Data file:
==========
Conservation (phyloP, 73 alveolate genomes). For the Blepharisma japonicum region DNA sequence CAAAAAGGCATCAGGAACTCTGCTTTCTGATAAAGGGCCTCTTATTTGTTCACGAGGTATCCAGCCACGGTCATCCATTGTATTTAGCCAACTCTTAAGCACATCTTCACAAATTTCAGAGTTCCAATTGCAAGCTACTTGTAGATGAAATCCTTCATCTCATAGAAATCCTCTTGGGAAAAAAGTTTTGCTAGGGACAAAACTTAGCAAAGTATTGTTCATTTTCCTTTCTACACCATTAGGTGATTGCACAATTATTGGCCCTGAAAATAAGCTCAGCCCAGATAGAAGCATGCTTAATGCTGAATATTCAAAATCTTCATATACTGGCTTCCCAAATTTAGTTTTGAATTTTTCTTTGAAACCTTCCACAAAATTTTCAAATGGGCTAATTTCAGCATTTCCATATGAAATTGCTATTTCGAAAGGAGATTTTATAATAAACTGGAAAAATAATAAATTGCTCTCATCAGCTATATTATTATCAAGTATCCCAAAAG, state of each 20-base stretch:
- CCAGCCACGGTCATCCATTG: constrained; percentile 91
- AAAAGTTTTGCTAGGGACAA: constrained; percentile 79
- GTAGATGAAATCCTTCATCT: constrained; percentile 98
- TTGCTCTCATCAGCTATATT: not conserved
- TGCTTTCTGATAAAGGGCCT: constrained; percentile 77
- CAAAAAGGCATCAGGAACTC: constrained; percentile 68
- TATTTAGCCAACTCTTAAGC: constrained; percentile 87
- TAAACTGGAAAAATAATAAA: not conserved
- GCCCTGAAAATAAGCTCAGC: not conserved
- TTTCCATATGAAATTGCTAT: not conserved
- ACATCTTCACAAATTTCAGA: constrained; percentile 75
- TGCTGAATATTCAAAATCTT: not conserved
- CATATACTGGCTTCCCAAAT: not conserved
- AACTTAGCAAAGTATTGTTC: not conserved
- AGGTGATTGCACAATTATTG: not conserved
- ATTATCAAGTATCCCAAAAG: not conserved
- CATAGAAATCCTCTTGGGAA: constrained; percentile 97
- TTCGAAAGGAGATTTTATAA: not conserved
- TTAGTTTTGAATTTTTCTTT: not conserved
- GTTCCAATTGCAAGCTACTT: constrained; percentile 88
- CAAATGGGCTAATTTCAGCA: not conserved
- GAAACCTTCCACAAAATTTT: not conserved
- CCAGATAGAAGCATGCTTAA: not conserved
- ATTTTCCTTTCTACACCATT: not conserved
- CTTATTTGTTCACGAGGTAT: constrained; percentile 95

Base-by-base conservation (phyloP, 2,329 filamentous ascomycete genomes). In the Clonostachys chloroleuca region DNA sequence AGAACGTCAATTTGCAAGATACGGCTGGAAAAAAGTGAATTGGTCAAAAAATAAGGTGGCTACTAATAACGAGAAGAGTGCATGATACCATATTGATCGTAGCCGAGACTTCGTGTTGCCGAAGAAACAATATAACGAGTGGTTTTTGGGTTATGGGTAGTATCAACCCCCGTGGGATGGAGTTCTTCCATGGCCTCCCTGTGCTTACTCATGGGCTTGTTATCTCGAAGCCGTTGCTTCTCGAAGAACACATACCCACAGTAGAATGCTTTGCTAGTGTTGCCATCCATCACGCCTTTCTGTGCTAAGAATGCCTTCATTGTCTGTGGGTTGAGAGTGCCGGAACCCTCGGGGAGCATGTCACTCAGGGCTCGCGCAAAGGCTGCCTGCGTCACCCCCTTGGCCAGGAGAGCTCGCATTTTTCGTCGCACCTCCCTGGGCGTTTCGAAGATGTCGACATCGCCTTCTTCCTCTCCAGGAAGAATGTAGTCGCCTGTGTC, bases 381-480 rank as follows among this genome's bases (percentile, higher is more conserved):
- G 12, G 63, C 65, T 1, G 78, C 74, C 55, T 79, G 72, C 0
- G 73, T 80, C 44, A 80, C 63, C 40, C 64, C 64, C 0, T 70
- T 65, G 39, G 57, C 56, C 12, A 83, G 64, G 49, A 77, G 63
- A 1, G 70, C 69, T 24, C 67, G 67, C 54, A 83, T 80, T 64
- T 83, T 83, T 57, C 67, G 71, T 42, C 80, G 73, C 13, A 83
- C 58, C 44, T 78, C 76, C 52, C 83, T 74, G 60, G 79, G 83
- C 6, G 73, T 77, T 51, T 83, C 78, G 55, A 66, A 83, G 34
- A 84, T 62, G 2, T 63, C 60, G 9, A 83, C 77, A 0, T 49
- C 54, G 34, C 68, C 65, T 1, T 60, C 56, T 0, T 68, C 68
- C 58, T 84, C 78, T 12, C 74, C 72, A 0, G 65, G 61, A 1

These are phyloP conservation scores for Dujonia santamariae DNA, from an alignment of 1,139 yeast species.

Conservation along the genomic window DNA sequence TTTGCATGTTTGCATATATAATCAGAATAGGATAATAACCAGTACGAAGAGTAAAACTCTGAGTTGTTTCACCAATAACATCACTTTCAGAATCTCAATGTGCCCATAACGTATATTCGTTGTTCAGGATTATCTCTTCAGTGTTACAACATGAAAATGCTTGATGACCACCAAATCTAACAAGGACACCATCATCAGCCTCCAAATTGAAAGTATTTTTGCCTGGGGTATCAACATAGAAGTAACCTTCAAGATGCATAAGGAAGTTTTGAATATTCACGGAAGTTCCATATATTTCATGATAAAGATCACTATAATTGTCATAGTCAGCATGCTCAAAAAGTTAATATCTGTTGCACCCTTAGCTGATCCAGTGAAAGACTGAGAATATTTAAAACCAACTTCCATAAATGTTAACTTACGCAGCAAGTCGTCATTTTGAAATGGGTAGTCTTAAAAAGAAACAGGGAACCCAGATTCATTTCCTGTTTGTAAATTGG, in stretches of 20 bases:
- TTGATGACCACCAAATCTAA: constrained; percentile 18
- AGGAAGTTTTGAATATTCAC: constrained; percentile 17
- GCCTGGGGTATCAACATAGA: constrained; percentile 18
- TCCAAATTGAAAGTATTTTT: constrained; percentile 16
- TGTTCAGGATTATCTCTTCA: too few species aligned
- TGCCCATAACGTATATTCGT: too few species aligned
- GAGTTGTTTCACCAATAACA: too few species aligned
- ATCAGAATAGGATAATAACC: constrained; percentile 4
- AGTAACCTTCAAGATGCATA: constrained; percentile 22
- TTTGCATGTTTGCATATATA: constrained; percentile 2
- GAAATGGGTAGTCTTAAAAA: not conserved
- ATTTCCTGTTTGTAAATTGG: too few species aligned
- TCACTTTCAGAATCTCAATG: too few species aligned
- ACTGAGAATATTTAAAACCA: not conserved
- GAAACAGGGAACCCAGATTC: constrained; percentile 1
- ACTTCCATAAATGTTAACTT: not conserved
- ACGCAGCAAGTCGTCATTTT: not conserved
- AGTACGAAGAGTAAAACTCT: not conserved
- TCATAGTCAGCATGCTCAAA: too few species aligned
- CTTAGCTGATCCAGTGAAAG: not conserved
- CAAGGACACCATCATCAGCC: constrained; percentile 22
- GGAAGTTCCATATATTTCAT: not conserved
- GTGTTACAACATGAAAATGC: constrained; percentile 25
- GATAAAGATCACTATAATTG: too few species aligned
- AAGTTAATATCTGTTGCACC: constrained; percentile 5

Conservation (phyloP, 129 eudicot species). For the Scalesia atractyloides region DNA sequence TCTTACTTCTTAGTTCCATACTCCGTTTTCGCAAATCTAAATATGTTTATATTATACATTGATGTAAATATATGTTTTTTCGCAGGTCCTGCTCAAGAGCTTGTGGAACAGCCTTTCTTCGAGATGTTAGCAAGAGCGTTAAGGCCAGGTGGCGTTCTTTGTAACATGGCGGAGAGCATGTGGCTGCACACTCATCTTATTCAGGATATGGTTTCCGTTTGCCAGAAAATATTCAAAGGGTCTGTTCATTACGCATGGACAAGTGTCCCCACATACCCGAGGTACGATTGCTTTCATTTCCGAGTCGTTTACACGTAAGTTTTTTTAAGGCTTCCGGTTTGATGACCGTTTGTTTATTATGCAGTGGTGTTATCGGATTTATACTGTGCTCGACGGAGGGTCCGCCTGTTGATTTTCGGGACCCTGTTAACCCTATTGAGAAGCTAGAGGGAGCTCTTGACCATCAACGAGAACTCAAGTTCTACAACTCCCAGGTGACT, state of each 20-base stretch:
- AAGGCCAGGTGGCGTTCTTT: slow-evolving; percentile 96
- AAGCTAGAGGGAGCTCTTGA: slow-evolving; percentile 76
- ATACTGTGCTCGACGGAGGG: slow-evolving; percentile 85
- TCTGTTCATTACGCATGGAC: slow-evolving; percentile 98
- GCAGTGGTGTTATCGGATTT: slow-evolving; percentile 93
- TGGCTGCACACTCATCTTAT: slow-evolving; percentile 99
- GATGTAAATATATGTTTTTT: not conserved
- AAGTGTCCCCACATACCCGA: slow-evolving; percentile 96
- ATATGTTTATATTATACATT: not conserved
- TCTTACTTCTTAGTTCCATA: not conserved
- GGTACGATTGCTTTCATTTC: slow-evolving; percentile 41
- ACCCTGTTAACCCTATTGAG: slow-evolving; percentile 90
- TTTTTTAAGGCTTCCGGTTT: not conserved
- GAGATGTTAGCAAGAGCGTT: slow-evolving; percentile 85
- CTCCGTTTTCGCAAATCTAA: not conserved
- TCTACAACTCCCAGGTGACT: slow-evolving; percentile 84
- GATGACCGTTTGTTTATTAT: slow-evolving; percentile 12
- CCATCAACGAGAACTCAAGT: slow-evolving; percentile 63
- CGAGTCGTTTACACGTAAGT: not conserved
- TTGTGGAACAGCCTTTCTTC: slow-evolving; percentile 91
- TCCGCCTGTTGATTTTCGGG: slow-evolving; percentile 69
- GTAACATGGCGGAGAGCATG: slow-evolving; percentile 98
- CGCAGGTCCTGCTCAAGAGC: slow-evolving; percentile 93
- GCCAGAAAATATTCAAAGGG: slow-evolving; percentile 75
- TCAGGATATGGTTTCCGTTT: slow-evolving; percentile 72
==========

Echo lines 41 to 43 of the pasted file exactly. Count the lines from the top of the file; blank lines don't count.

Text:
- AGGAAGTTTTGAATATTCAC: constrained; percentile 17
- GCCTGGGGTATCAACATAGA: constrained; percentile 18
- TCCAAATTGAAAGTATTTTT: constrained; percentile 16